May 14, 2019
On Sunday night, Kawhi Leonard forever etched his name in the annals of Philadelphia sports' most crushing, gut-punch losses, when his corner fadeaway at the end of regulation bounced four times on the rim and through, sending the Sixers home after two rounds of the playoffs for the second consecutive year.
While devastating, it certainly wasn't the worst end-game loss in Philadelphia sports over the last 30 years. I don't know if this is of the "too soon" variety or not, but here's a sadistic ranking of the top 10 such losses, in countdown form:
We didn't know it at the time, but the 2013 season was the one-year window in which the Eagles had a chance to make some noise under Chip Kelly, before the rest of the NFL figured out how to stop him and he couldn't adapt. In a home playoff game, the Eagles took a one-point lead with a Zach Ertz TD from Nick Foles with a little under five minutes to go.
However, a long kick return by Darren Sproles (then of the Saints) that included a horse-collar tackle penalty by Cary "Sconces" Williams set up an excruciating clock-bleeding drive by the Saints, who ended it with a walk-off field goal.
The biggest missed opportunity in the game was a horrific drop by Riley Cooper, which you can re-live at the 2:56 mark.
There's also an argument here for the Eagles' 2010 home playoff loss to the Packers.
The ending of this 2008 game was a lot like the ending of the Eagles-Saints game above, in that the Eagles scored to take the lead late, but again, a long 14-play, clock-burning drive resulted in the lead changing hands.
With about three minutes to go, the Eagles got a couple first downs, before four consecutive Donovan McNabb incomplete passes ended the season.
Led by Jameer Nelson, the No. 1 seed Hawks built a 30-1 record heading into this matchup, but a John Lucas III three-pointer with six seconds left sent St. Joe's home.
Nelson had a chance to tie it going to the other way, but his jumper fell well short.
I actually had this higher on the list, but after crowd-sourcing my order to the other sportswriters for PhillyVoice, as well as some other friends, two different people (including our Kyle Neubeck) said that it should be lower, "because, well, it's a f****** horse."
But Philly really could have used this win from it's hometown horse. "Hometown horse," lol. I typed it, and it's so dumb that I'm just leaving it. Anyway, it was 2004, and the Eagles had just suffered three straight crushing losses in the NFC Championship Game, and none of the four major sports teams had won a title in over 20 years. It reminds me a bit of the episode in The Office in which Kevin loses his parking spot. He had recently just lost his girlfriend, but he fought to get his parking spot back, which felt like a big win.
Except in the case of Smarty Jones, Philly didn't even get its small win. After winning the Kentucky Derby and the Preakness, in the third leg of the triple crown at Belmont, Jones had the lead heading down the stretch, and then...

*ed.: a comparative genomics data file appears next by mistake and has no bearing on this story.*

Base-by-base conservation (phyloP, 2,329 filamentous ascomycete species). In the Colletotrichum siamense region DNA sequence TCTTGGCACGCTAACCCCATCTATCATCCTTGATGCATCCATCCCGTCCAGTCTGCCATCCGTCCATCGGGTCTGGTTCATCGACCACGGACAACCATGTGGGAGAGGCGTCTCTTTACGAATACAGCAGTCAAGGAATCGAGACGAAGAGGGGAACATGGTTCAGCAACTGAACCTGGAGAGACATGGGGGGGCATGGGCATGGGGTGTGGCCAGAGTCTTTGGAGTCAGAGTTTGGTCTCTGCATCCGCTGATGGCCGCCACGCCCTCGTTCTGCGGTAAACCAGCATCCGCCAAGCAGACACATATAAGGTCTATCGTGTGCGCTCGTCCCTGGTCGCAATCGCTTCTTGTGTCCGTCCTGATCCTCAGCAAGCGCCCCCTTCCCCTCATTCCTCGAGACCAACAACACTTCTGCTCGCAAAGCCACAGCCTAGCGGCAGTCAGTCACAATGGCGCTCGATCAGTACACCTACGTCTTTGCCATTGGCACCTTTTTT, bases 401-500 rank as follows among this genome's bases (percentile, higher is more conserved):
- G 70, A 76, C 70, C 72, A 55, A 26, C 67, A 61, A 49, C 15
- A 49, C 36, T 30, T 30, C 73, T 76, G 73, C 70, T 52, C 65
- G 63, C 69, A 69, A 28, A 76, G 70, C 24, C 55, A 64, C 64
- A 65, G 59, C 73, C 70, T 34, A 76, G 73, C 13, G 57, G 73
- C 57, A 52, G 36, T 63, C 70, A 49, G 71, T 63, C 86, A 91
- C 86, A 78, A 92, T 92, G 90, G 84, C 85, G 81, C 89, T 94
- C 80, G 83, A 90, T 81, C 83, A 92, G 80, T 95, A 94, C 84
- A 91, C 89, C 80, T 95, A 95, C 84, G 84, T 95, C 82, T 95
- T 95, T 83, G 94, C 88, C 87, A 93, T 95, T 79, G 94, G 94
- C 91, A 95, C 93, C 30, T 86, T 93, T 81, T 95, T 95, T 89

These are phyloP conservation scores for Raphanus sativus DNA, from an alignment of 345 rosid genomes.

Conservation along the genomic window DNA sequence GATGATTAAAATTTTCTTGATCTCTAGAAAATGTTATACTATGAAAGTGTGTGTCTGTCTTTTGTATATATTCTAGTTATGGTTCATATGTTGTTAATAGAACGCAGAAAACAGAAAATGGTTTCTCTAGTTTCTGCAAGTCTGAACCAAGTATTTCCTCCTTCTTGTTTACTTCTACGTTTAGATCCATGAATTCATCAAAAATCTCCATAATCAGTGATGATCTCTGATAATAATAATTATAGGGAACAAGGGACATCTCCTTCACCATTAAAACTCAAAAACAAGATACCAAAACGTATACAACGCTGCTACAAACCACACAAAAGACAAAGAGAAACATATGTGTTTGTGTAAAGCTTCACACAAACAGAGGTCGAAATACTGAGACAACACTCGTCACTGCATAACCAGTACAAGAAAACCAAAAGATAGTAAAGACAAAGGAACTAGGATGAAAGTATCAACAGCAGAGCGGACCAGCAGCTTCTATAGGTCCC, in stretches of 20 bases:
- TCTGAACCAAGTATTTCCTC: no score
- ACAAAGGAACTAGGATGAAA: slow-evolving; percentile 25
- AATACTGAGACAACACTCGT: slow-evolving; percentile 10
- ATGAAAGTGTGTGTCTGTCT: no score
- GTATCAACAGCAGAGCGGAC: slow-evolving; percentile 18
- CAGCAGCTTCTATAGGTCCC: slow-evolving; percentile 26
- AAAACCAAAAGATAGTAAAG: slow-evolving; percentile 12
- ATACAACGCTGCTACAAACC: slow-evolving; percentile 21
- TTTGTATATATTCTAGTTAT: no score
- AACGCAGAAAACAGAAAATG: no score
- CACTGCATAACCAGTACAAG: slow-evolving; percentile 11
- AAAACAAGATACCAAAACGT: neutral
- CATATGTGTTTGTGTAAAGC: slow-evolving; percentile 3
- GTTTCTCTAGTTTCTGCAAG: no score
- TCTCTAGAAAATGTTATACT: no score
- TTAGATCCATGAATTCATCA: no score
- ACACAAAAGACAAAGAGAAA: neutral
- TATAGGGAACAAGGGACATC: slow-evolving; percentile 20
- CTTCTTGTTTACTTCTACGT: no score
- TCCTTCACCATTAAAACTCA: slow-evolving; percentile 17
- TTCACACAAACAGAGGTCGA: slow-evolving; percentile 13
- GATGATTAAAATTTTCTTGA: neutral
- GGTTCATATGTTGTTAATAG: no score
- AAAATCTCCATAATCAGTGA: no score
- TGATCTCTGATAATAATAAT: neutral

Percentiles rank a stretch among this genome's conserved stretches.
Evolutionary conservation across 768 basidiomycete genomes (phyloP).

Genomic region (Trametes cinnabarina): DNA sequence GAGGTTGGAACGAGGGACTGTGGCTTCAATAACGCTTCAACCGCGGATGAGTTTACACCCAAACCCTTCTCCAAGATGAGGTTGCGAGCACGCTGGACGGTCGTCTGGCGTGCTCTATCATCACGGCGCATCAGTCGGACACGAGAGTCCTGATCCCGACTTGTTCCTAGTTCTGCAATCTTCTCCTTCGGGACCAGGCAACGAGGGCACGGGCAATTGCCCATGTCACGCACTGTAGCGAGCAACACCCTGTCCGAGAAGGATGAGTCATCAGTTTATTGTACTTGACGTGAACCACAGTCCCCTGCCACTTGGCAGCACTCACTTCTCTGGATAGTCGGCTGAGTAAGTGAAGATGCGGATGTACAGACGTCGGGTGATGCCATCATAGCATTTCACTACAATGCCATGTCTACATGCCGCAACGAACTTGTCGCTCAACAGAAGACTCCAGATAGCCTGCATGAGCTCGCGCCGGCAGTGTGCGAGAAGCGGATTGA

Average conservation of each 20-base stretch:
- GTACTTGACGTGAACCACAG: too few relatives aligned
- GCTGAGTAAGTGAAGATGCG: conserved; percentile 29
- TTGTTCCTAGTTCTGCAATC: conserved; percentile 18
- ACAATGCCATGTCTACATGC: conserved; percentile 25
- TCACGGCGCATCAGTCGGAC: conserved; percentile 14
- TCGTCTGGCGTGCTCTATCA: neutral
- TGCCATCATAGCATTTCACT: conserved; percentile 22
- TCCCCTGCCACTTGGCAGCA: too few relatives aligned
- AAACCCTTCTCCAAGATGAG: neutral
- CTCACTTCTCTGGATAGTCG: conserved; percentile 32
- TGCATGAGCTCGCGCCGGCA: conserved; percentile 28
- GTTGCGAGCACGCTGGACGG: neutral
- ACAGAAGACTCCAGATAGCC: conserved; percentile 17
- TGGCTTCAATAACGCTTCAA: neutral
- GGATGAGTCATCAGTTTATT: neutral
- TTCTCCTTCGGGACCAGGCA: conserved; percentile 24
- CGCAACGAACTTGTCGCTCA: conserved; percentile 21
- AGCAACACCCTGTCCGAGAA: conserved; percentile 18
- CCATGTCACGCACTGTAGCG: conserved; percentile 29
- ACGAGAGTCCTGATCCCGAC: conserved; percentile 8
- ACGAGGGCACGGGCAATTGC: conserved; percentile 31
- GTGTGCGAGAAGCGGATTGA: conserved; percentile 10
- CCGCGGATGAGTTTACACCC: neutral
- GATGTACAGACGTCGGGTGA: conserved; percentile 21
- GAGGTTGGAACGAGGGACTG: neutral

Ugh. I remember that people who weren't even sports fans were super into this. Like, my mom, for example, was more hyped up for this race than any sporting event I can remember, including my own. In other words, the scope of this race reached a broader audience than, say, a Flyers appearance in the Stanley Cup might.
Another quick anecdote: Have you ever wondered if people get so annoyed by the Phillie Phanatic that they assault him? Well, it happens. The Phanatic went to Belmont the day Smarty Jones raced, and he was harassing an old co-worker of mine, who was a Mets fan from Staten Island. My friend warned the Phanatic to leave him alone, or else he was going to punch him in the face. The Phanatic, of course, did not heed this warning, and, well, my friend made good on his threat.
Apparently, the guy inside the Phanatic suit was cursing at him in a muffled voice, lol. The moral of the story for the Phanatic: You can pretty much do whatever you want in the confines of Citizens Bank Park, but once you leave that comfort zone, all bets are off.
Obviously, you just saw this, but...
Now don't screw up the offseason, Sixers.
There's little worse than the "alive one moment, game over the next" nature of a sudden death overtime goal in hockey. It happened to the Flyers in title-clinching fashion.
It was such a weird goal, too. Nobody even seemed to know what was happening until the Blackhawks players were going nuts on the ice. Brutal.
The 2011 Phillies won 102 games, but they lost in the decisive Game 5 series finale against the Cardinals by the score of 1-0. That loss was bad enough, but to add injury to insult, Ryan Howard tore his Achilles on the final out of the season.
Howard would never be the same, and the Phillies' run of great seasons would come to an end with only one World Series championship to show for it.
In Game 7 of the Conference Finals, Patrik Elias put the Devils ahead 2-1 with 2:32 left in regulation, sending the No. 1 seed Flyers home.
But that's not at all what that game is remembered by. It is far more well known by Scott Stevens ending Eric Lindros in the first period.
Lindros would never play for the Flyers again.
Yes, the Eagles' loss to the Panthers in the 2003 NFC Championship Game was a horrific performance, and the 2004 Super Bowl was an extremely disappointing loss, but they don't hold a candle to the expectations that went unmet in the 2002 NFC Championship Game against the Buccaneers, a team the Eagles had previously owned, and one that hadn't won a cold-weather game, like, ever, or something.
With the Eagles facing a 10-point deficit, but driving, you know what happened. Don't actually watch this:
Had the Eagles scored on that drive, they probably weren't winning anyway, but Barber's INT sealed the fate of an Eagles team that seemed to under-perform in its most crucial moments.
There's no explanation needed here, right?
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